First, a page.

Yesterday I wrote about CTA complaints, what the most common ones are, and how complaints seem to be trending down this year. The next logical question is, what does the CTA do about these complaints, particularly if the complaints are found to be legitimate and are caused by an employee.
Four of the five top complaints — other than those related to Chicago Card/Plus and fares — are directly related to employee behavior. They are (with the number of complaints lodged between Jan. 1 and June 30 noted in parenthesis):
- Pass-ups, where a driver passes a rider waiting at a bus stop (906).
- Ruder operators (882).
- Reckless driving (653).
- Failure to assist customers (567).
Once a complaint is received, it is logged into a database and forwarded to the responsible department for response, and, if warranted, investigation and disciplinary action. Investigative techniques could include viewing available security camera footage and Control Center reports, and conducting employee interviews.
If the complaint is founded, union agreements outline a course of progressive discipline:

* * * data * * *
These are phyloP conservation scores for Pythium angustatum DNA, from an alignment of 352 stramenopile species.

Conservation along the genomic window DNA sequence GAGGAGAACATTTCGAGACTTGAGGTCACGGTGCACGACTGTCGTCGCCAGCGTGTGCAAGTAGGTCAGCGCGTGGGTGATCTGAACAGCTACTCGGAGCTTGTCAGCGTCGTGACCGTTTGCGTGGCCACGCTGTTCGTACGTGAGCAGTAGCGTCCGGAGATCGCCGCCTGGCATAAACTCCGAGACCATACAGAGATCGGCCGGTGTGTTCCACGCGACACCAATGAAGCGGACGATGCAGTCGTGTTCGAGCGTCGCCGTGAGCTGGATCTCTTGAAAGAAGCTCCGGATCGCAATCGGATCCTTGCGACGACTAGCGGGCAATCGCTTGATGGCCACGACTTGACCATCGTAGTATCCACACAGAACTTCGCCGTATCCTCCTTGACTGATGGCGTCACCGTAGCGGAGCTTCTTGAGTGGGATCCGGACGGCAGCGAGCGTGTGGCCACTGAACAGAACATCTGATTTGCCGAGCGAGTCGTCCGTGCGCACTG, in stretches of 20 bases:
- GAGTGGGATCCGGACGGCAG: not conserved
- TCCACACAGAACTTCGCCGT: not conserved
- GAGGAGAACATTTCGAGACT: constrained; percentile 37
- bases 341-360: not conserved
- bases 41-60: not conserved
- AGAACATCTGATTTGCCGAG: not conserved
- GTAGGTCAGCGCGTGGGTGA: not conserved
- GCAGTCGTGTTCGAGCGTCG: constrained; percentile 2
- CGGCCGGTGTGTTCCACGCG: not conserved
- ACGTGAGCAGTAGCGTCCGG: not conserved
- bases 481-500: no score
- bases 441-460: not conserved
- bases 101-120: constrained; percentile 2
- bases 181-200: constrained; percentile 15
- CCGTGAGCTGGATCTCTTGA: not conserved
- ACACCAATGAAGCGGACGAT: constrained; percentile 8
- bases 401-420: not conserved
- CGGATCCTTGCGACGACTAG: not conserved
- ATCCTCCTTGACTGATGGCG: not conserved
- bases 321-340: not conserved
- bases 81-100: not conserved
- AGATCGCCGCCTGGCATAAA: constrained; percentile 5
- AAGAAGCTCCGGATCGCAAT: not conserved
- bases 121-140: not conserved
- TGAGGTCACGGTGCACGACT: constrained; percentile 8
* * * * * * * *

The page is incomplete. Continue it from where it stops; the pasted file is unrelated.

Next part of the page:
- First offense – written warning
- Second offense – written warning with one-day suspension
- Third offense – corrective case interview/probation and three-day suspension
- Fourth offense – recommendation for discharge
Of course, some incidents may warrant an accelerated discipline process, such as an employee operating a CTA vehicle while using or displaying an unauthorized electronic device.
Finally, a stat that may shock KevinB: The CTA reports that it’s doing much better this year at closing out and settling customer complaints. In April of 2008, it had not closed 10% of complaints; in May of 2009, that statistic improved to 3%.
Check out all the CTA’s Performance Metric Reports here.